If we could manage the global academy, the AAUP would issue an edict disallowing" academic boycotts." No scholars anywhere would then be ostracized because of their own writings or their national government's policies or be prevented from working in whatever nation they wish, with whomever they wish. The AAUP would enshrine the principle of the free flow of ideas, scholarship, and scholars across all borders.
Is that clear enough? Not, I fear, to some well-organized individuals who asked, or demanded, that the AAUP postpone a conference in Bellagio, Italy, where our intent was to discuss an AAUP policy statement on academic boycotts, a statement that is unambiguously opposed to this noxious and blunt instrument that stifles academic freedom.
It was odd that the very people who asked that we postpone the conference are themselves strongly opposed to academic boycotts. They seemed especially worried about academic boycotts against universities in all other nations as well. In fact, the AAUP was the first higher education organization in America, and perhaps the world, to denounce a proposed academic boycott against two Israeli universities by a British academic union last spring.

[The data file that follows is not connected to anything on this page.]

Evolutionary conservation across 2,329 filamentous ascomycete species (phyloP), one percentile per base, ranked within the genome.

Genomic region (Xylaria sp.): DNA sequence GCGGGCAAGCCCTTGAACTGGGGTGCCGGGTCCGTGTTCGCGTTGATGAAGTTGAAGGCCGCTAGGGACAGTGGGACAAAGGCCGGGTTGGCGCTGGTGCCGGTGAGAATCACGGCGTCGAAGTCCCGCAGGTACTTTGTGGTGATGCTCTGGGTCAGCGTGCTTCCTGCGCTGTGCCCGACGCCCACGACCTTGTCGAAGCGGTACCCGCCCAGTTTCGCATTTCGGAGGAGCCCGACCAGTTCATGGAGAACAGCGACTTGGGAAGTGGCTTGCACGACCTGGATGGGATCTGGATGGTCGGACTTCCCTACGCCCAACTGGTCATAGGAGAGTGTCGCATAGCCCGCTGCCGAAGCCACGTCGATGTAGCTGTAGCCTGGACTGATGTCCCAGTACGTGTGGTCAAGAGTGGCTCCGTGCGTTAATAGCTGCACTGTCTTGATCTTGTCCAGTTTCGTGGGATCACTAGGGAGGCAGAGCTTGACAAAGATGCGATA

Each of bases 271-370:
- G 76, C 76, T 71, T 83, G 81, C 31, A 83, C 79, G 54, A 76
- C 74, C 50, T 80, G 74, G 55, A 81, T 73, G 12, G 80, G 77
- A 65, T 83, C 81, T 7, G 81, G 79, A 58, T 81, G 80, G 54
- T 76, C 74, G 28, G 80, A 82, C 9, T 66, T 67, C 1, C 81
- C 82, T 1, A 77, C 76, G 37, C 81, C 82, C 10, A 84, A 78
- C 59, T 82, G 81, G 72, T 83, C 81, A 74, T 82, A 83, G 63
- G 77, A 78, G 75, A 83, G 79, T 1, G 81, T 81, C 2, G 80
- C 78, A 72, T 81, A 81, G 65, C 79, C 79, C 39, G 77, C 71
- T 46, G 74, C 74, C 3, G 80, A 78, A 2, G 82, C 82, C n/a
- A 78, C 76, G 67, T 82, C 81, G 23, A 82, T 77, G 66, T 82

Why, then, would American and British academics who are opposed to academic boycotts protest a meeting whose central purpose was to denounce academic boycotts?
Initially, the answer had to do with the list of conferees. Among the twenty-one scholars who were invited to attend the meeting in Bellagio were seven scholars--Palestinians, South Africans, Britons, and Americans--who favor an academic boycott against certain Israeli universities. Having seven boycott supporters among twenty-one conferees struck our detractors as "unbalanced" and as "legitimizing" the arguments of the "enemy."
The AAUP stood firm in its commitment to holding the conference, but then our sponsors, the Ford, Nathan Cummings, and Rockefeller foundations, as well as the AAUP elected leadership, urged that we postpone the conference. Their urgings followed an act of negligence on the part of the AAUP that shook their confidence in the integrity of the conference: an anti-Semitic and unscholarly article by a Holocaust denier that was found on the Web was mistakenly included in the fifty or so readings we sent to conferees as background material. We discovered this oversight and promptly wrote the conferees with an apology and a...